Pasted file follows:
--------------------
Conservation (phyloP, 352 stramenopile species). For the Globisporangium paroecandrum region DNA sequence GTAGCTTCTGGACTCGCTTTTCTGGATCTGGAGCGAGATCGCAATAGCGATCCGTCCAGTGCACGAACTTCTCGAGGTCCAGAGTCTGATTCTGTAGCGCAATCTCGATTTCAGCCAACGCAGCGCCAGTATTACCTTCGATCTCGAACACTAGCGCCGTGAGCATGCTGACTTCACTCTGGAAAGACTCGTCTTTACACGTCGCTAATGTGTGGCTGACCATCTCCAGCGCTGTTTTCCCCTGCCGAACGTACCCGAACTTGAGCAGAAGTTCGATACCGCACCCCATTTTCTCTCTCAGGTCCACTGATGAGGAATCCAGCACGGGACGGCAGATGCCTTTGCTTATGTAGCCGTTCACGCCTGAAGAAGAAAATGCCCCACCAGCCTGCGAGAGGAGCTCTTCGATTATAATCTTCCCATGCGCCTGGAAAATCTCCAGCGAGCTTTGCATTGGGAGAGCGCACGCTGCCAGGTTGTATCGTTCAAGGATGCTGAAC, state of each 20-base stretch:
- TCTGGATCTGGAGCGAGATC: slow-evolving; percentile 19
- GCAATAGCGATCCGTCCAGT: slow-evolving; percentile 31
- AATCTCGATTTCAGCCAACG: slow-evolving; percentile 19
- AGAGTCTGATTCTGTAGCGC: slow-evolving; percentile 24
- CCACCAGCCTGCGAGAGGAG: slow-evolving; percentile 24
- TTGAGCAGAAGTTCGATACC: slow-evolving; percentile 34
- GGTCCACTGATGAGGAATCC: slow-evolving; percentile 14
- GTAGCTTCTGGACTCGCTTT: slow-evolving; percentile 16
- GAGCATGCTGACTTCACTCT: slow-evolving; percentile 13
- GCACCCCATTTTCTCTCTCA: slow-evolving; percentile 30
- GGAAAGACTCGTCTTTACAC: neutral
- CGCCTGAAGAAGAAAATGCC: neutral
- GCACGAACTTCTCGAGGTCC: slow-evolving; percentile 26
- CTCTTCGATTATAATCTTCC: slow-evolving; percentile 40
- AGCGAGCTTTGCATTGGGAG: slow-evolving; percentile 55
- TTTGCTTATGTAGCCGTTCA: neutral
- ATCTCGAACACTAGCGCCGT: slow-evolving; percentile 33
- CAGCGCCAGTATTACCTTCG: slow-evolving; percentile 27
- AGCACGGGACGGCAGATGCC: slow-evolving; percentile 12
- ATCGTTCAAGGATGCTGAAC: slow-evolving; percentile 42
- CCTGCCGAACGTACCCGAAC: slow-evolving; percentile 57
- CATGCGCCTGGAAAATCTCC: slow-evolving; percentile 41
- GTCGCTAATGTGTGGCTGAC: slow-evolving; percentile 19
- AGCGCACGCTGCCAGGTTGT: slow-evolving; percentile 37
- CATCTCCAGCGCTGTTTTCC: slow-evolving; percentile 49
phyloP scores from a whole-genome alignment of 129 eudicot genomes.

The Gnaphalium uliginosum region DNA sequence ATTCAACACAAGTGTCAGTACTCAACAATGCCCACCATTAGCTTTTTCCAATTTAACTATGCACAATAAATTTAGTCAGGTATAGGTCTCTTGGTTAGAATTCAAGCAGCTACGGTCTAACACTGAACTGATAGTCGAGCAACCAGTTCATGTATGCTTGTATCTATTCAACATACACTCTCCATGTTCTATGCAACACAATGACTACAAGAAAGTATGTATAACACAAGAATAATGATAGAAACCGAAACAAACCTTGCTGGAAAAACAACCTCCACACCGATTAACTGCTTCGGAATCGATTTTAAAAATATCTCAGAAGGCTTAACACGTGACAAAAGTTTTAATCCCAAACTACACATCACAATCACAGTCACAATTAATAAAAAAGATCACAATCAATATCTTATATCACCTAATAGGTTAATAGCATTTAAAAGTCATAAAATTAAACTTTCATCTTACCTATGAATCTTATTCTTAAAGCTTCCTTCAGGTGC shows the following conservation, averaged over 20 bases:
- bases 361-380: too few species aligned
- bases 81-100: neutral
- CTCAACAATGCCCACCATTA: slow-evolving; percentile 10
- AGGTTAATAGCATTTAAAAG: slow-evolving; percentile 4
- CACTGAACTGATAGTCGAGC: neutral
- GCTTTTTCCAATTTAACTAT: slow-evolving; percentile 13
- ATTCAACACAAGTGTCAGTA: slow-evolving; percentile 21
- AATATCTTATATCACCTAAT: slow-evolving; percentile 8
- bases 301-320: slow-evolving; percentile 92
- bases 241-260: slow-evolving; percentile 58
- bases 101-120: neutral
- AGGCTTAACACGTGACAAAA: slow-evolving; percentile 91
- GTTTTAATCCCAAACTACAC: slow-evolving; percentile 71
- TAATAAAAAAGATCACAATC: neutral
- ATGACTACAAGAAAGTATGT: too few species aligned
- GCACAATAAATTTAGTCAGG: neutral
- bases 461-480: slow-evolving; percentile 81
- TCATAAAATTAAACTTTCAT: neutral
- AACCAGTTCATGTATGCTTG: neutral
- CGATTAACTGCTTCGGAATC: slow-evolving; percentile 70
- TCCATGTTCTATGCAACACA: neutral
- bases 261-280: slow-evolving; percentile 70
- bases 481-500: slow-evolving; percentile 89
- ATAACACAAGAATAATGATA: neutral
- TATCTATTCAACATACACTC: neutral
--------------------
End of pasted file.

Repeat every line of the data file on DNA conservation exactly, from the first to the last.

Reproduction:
Conservation (phyloP, 352 stramenopile species). For the Globisporangium paroecandrum region DNA sequence GTAGCTTCTGGACTCGCTTTTCTGGATCTGGAGCGAGATCGCAATAGCGATCCGTCCAGTGCACGAACTTCTCGAGGTCCAGAGTCTGATTCTGTAGCGCAATCTCGATTTCAGCCAACGCAGCGCCAGTATTACCTTCGATCTCGAACACTAGCGCCGTGAGCATGCTGACTTCACTCTGGAAAGACTCGTCTTTACACGTCGCTAATGTGTGGCTGACCATCTCCAGCGCTGTTTTCCCCTGCCGAACGTACCCGAACTTGAGCAGAAGTTCGATACCGCACCCCATTTTCTCTCTCAGGTCCACTGATGAGGAATCCAGCACGGGACGGCAGATGCCTTTGCTTATGTAGCCGTTCACGCCTGAAGAAGAAAATGCCCCACCAGCCTGCGAGAGGAGCTCTTCGATTATAATCTTCCCATGCGCCTGGAAAATCTCCAGCGAGCTTTGCATTGGGAGAGCGCACGCTGCCAGGTTGTATCGTTCAAGGATGCTGAAC, state of each 20-base stretch:
- TCTGGATCTGGAGCGAGATC: slow-evolving; percentile 19
- GCAATAGCGATCCGTCCAGT: slow-evolving; percentile 31
- AATCTCGATTTCAGCCAACG: slow-evolving; percentile 19
- AGAGTCTGATTCTGTAGCGC: slow-evolving; percentile 24
- CCACCAGCCTGCGAGAGGAG: slow-evolving; percentile 24
- TTGAGCAGAAGTTCGATACC: slow-evolving; percentile 34
- GGTCCACTGATGAGGAATCC: slow-evolving; percentile 14
- GTAGCTTCTGGACTCGCTTT: slow-evolving; percentile 16
- GAGCATGCTGACTTCACTCT: slow-evolving; percentile 13
- GCACCCCATTTTCTCTCTCA: slow-evolving; percentile 30
- GGAAAGACTCGTCTTTACAC: neutral
- CGCCTGAAGAAGAAAATGCC: neutral
- GCACGAACTTCTCGAGGTCC: slow-evolving; percentile 26
- CTCTTCGATTATAATCTTCC: slow-evolving; percentile 40
- AGCGAGCTTTGCATTGGGAG: slow-evolving; percentile 55
- TTTGCTTATGTAGCCGTTCA: neutral
- ATCTCGAACACTAGCGCCGT: slow-evolving; percentile 33
- CAGCGCCAGTATTACCTTCG: slow-evolving; percentile 27
- AGCACGGGACGGCAGATGCC: slow-evolving; percentile 12
- ATCGTTCAAGGATGCTGAAC: slow-evolving; percentile 42
- CCTGCCGAACGTACCCGAAC: slow-evolving; percentile 57
- CATGCGCCTGGAAAATCTCC: slow-evolving; percentile 41
- GTCGCTAATGTGTGGCTGAC: slow-evolving; percentile 19
- AGCGCACGCTGCCAGGTTGT: slow-evolving; percentile 37
- CATCTCCAGCGCTGTTTTCC: slow-evolving; percentile 49
phyloP scores from a whole-genome alignment of 129 eudicot genomes.

The Gnaphalium uliginosum region DNA sequence ATTCAACACAAGTGTCAGTACTCAACAATGCCCACCATTAGCTTTTTCCAATTTAACTATGCACAATAAATTTAGTCAGGTATAGGTCTCTTGGTTAGAATTCAAGCAGCTACGGTCTAACACTGAACTGATAGTCGAGCAACCAGTTCATGTATGCTTGTATCTATTCAACATACACTCTCCATGTTCTATGCAACACAATGACTACAAGAAAGTATGTATAACACAAGAATAATGATAGAAACCGAAACAAACCTTGCTGGAAAAACAACCTCCACACCGATTAACTGCTTCGGAATCGATTTTAAAAATATCTCAGAAGGCTTAACACGTGACAAAAGTTTTAATCCCAAACTACACATCACAATCACAGTCACAATTAATAAAAAAGATCACAATCAATATCTTATATCACCTAATAGGTTAATAGCATTTAAAAGTCATAAAATTAAACTTTCATCTTACCTATGAATCTTATTCTTAAAGCTTCCTTCAGGTGC shows the following conservation, averaged over 20 bases:
- bases 361-380: too few species aligned
- bases 81-100: neutral
- CTCAACAATGCCCACCATTA: slow-evolving; percentile 10
- AGGTTAATAGCATTTAAAAG: slow-evolving; percentile 4
- CACTGAACTGATAGTCGAGC: neutral
- GCTTTTTCCAATTTAACTAT: slow-evolving; percentile 13
- ATTCAACACAAGTGTCAGTA: slow-evolving; percentile 21
- AATATCTTATATCACCTAAT: slow-evolving; percentile 8
- bases 301-320: slow-evolving; percentile 92
- bases 241-260: slow-evolving; percentile 58
- bases 101-120: neutral
- AGGCTTAACACGTGACAAAA: slow-evolving; percentile 91
- GTTTTAATCCCAAACTACAC: slow-evolving; percentile 71
- TAATAAAAAAGATCACAATC: neutral
- ATGACTACAAGAAAGTATGT: too few species aligned
- GCACAATAAATTTAGTCAGG: neutral
- bases 461-480: slow-evolving; percentile 81
- TCATAAAATTAAACTTTCAT: neutral
- AACCAGTTCATGTATGCTTG: neutral
- CGATTAACTGCTTCGGAATC: slow-evolving; percentile 70
- TCCATGTTCTATGCAACACA: neutral
- bases 261-280: slow-evolving; percentile 70
- bases 481-500: slow-evolving; percentile 89
- ATAACACAAGAATAATGATA: neutral
- TATCTATTCAACATACACTC: neutral